This November, American Muslims will celebrate Thanksgiving, one of the great American holidays. But first they are celebrating Eid al Fitr, or the end of Ramadan, the holiest month in the Islamic faith.

Eid al Fitr, which means, "celebrating the breaking of the fast," is a festive time for Muslim families who are ending a month of daily fasting, night prayers and charitable activities.

Muslim-Americans from different ethnic and cultural backgrounds gather in huge numbers to perform Eid prayers in large facilities such as convention or exposition centers.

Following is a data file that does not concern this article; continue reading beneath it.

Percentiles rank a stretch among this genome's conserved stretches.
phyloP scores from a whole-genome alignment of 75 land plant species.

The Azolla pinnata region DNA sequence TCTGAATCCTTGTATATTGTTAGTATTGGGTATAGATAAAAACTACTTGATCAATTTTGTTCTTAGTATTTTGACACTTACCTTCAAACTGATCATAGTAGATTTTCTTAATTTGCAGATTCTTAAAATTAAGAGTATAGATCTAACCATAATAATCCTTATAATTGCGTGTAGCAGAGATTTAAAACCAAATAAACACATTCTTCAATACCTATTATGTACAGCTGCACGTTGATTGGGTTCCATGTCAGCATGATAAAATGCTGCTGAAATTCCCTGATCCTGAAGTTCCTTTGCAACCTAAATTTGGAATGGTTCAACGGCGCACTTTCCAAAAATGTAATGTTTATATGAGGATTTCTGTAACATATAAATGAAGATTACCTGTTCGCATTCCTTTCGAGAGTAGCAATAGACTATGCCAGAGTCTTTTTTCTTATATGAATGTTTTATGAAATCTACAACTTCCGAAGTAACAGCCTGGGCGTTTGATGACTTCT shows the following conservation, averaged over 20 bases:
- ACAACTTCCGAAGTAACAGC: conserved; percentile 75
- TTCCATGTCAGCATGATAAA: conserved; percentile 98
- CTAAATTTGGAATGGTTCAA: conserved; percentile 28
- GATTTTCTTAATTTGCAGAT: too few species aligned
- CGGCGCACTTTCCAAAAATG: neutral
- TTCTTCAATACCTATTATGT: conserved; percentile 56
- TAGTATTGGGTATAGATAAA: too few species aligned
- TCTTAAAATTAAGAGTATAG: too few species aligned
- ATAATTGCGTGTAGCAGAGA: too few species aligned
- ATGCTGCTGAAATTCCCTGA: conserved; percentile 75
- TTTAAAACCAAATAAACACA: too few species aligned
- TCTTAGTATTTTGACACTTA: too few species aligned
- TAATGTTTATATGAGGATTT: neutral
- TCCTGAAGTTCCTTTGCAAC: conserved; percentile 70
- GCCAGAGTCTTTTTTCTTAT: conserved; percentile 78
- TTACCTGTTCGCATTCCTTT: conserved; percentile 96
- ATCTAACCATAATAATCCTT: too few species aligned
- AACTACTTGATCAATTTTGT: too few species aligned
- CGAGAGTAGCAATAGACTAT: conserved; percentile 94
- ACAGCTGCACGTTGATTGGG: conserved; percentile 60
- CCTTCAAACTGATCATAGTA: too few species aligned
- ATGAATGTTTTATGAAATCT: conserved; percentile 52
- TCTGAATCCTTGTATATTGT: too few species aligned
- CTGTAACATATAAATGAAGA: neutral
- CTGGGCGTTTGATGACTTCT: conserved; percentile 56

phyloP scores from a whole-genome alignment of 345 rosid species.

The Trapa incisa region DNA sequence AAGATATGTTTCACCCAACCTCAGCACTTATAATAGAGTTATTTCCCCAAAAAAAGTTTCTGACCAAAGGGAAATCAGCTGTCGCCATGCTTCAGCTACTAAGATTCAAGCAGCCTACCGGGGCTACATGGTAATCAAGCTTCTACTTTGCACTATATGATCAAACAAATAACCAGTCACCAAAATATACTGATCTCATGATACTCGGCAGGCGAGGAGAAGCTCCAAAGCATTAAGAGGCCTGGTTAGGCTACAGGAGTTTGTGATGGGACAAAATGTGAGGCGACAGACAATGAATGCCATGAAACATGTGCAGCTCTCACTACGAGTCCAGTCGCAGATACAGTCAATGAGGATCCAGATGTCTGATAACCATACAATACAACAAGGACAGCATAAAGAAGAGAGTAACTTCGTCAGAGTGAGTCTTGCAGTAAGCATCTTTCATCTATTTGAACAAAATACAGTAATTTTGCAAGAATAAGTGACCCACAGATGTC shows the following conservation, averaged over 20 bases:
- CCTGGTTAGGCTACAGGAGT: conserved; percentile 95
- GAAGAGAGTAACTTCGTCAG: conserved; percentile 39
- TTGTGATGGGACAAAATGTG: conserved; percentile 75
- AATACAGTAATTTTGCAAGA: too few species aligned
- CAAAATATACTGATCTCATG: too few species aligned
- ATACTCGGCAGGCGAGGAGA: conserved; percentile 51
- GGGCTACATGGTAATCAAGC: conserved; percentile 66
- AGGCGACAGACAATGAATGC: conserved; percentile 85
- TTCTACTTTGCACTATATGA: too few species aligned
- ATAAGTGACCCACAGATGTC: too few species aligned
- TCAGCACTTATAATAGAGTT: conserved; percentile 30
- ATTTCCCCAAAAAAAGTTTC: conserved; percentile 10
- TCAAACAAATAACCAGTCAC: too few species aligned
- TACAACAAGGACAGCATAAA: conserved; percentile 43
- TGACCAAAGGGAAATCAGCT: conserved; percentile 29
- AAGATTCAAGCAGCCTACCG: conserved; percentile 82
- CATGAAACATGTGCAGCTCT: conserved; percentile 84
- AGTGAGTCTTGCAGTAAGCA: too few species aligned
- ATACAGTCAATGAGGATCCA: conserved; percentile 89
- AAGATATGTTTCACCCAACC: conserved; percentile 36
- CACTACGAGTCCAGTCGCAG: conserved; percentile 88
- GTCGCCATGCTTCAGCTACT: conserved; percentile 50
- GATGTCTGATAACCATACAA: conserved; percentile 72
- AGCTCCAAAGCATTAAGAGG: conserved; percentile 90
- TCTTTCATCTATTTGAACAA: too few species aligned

The Eid prayers are performed across the United States in the early morning of the day after Ramadan, after which Muslim men, women and children have a chance to exchange good wishes and enjoy the feeling of community.

Most Muslim Americans have maintained the same festivities of Eid al Fitr in the U.S. as they did in their countries of origin: They enjoy ethnic food, provide their children with fun activities and new clothes, and pay visits to each other.